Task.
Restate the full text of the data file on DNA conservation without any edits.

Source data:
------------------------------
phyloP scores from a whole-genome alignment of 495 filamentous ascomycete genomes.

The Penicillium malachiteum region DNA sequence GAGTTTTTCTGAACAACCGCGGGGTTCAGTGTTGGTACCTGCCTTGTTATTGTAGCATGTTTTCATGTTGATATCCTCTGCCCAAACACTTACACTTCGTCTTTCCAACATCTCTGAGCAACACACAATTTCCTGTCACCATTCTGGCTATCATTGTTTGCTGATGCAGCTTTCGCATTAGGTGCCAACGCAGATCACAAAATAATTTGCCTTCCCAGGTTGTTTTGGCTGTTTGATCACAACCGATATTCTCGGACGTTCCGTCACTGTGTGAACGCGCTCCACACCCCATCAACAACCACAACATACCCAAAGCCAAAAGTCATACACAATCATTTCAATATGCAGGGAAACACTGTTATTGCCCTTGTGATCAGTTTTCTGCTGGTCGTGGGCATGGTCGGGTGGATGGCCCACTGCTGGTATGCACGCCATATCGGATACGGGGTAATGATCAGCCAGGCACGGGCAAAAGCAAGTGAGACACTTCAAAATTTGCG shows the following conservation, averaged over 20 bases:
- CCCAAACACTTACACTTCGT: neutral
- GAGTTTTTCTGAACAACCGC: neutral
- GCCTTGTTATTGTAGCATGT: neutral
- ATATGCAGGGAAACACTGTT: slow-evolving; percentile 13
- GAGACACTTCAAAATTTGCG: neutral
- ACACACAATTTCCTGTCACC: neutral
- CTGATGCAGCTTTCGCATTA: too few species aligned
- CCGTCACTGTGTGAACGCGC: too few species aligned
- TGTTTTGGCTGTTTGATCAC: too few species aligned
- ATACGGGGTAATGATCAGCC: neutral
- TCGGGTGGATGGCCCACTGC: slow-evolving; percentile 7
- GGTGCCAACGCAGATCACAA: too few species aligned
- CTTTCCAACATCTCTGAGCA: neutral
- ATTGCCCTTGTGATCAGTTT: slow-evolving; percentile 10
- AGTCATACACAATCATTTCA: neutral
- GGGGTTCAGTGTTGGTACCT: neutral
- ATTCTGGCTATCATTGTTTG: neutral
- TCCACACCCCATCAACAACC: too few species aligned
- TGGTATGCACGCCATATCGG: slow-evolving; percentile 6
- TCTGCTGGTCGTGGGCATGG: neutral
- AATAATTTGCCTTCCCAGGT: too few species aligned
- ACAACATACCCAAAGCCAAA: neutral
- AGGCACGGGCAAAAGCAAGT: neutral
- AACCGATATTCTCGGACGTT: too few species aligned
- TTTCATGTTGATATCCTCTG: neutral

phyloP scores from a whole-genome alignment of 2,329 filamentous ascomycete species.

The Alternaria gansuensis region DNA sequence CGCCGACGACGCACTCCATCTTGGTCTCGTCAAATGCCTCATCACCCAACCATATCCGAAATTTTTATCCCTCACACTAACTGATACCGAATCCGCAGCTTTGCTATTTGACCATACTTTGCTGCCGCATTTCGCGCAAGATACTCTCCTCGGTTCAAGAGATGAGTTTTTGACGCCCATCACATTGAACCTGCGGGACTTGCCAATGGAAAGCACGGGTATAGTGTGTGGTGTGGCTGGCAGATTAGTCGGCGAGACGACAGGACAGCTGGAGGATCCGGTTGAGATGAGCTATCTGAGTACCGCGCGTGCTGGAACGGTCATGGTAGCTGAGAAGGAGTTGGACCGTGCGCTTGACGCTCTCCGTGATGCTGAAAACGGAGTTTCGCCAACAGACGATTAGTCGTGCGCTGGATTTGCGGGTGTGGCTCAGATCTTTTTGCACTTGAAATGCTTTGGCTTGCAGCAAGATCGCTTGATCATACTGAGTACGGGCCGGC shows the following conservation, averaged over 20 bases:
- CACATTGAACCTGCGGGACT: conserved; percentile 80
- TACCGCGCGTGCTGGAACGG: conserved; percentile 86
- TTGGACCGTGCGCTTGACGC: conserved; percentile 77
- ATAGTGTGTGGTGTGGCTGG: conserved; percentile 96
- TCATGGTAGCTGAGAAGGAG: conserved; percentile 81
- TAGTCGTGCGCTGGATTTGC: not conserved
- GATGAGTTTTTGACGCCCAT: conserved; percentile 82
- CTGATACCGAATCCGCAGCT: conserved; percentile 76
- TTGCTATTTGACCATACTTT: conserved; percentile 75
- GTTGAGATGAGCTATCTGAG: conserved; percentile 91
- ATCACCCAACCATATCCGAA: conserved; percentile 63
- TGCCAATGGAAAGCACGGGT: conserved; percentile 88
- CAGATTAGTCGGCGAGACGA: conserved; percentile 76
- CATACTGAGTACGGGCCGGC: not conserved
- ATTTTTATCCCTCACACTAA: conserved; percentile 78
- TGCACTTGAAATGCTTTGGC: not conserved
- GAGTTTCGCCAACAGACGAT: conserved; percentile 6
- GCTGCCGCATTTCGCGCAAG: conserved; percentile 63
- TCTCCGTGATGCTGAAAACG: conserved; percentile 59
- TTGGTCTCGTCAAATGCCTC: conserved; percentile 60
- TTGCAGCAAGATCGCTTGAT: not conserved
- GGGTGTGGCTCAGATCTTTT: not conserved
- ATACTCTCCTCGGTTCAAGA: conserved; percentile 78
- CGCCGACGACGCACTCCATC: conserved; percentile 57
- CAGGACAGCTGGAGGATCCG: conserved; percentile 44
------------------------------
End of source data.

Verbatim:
phyloP scores from a whole-genome alignment of 495 filamentous ascomycete genomes.

The Penicillium malachiteum region DNA sequence GAGTTTTTCTGAACAACCGCGGGGTTCAGTGTTGGTACCTGCCTTGTTATTGTAGCATGTTTTCATGTTGATATCCTCTGCCCAAACACTTACACTTCGTCTTTCCAACATCTCTGAGCAACACACAATTTCCTGTCACCATTCTGGCTATCATTGTTTGCTGATGCAGCTTTCGCATTAGGTGCCAACGCAGATCACAAAATAATTTGCCTTCCCAGGTTGTTTTGGCTGTTTGATCACAACCGATATTCTCGGACGTTCCGTCACTGTGTGAACGCGCTCCACACCCCATCAACAACCACAACATACCCAAAGCCAAAAGTCATACACAATCATTTCAATATGCAGGGAAACACTGTTATTGCCCTTGTGATCAGTTTTCTGCTGGTCGTGGGCATGGTCGGGTGGATGGCCCACTGCTGGTATGCACGCCATATCGGATACGGGGTAATGATCAGCCAGGCACGGGCAAAAGCAAGTGAGACACTTCAAAATTTGCG shows the following conservation, averaged over 20 bases:
- CCCAAACACTTACACTTCGT: neutral
- GAGTTTTTCTGAACAACCGC: neutral
- GCCTTGTTATTGTAGCATGT: neutral
- ATATGCAGGGAAACACTGTT: slow-evolving; percentile 13
- GAGACACTTCAAAATTTGCG: neutral
- ACACACAATTTCCTGTCACC: neutral
- CTGATGCAGCTTTCGCATTA: too few species aligned
- CCGTCACTGTGTGAACGCGC: too few species aligned
- TGTTTTGGCTGTTTGATCAC: too few species aligned
- ATACGGGGTAATGATCAGCC: neutral
- TCGGGTGGATGGCCCACTGC: slow-evolving; percentile 7
- GGTGCCAACGCAGATCACAA: too few species aligned
- CTTTCCAACATCTCTGAGCA: neutral
- ATTGCCCTTGTGATCAGTTT: slow-evolving; percentile 10
- AGTCATACACAATCATTTCA: neutral
- GGGGTTCAGTGTTGGTACCT: neutral
- ATTCTGGCTATCATTGTTTG: neutral
- TCCACACCCCATCAACAACC: too few species aligned
- TGGTATGCACGCCATATCGG: slow-evolving; percentile 6
- TCTGCTGGTCGTGGGCATGG: neutral
- AATAATTTGCCTTCCCAGGT: too few species aligned
- ACAACATACCCAAAGCCAAA: neutral
- AGGCACGGGCAAAAGCAAGT: neutral
- AACCGATATTCTCGGACGTT: too few species aligned
- TTTCATGTTGATATCCTCTG: neutral

phyloP scores from a whole-genome alignment of 2,329 filamentous ascomycete species.

The Alternaria gansuensis region DNA sequence CGCCGACGACGCACTCCATCTTGGTCTCGTCAAATGCCTCATCACCCAACCATATCCGAAATTTTTATCCCTCACACTAACTGATACCGAATCCGCAGCTTTGCTATTTGACCATACTTTGCTGCCGCATTTCGCGCAAGATACTCTCCTCGGTTCAAGAGATGAGTTTTTGACGCCCATCACATTGAACCTGCGGGACTTGCCAATGGAAAGCACGGGTATAGTGTGTGGTGTGGCTGGCAGATTAGTCGGCGAGACGACAGGACAGCTGGAGGATCCGGTTGAGATGAGCTATCTGAGTACCGCGCGTGCTGGAACGGTCATGGTAGCTGAGAAGGAGTTGGACCGTGCGCTTGACGCTCTCCGTGATGCTGAAAACGGAGTTTCGCCAACAGACGATTAGTCGTGCGCTGGATTTGCGGGTGTGGCTCAGATCTTTTTGCACTTGAAATGCTTTGGCTTGCAGCAAGATCGCTTGATCATACTGAGTACGGGCCGGC shows the following conservation, averaged over 20 bases:
- CACATTGAACCTGCGGGACT: conserved; percentile 80
- TACCGCGCGTGCTGGAACGG: conserved; percentile 86
- TTGGACCGTGCGCTTGACGC: conserved; percentile 77
- ATAGTGTGTGGTGTGGCTGG: conserved; percentile 96
- TCATGGTAGCTGAGAAGGAG: conserved; percentile 81
- TAGTCGTGCGCTGGATTTGC: not conserved
- GATGAGTTTTTGACGCCCAT: conserved; percentile 82
- CTGATACCGAATCCGCAGCT: conserved; percentile 76
- TTGCTATTTGACCATACTTT: conserved; percentile 75
- GTTGAGATGAGCTATCTGAG: conserved; percentile 91
- ATCACCCAACCATATCCGAA: conserved; percentile 63
- TGCCAATGGAAAGCACGGGT: conserved; percentile 88
- CAGATTAGTCGGCGAGACGA: conserved; percentile 76
- CATACTGAGTACGGGCCGGC: not conserved
- ATTTTTATCCCTCACACTAA: conserved; percentile 78
- TGCACTTGAAATGCTTTGGC: not conserved
- GAGTTTCGCCAACAGACGAT: conserved; percentile 6
- GCTGCCGCATTTCGCGCAAG: conserved; percentile 63
- TCTCCGTGATGCTGAAAACG: conserved; percentile 59
- TTGGTCTCGTCAAATGCCTC: conserved; percentile 60
- TTGCAGCAAGATCGCTTGAT: not conserved
- GGGTGTGGCTCAGATCTTTT: not conserved
- ATACTCTCCTCGGTTCAAGA: conserved; percentile 78
- CGCCGACGACGCACTCCATC: conserved; percentile 57
- CAGGACAGCTGGAGGATCCG: conserved; percentile 44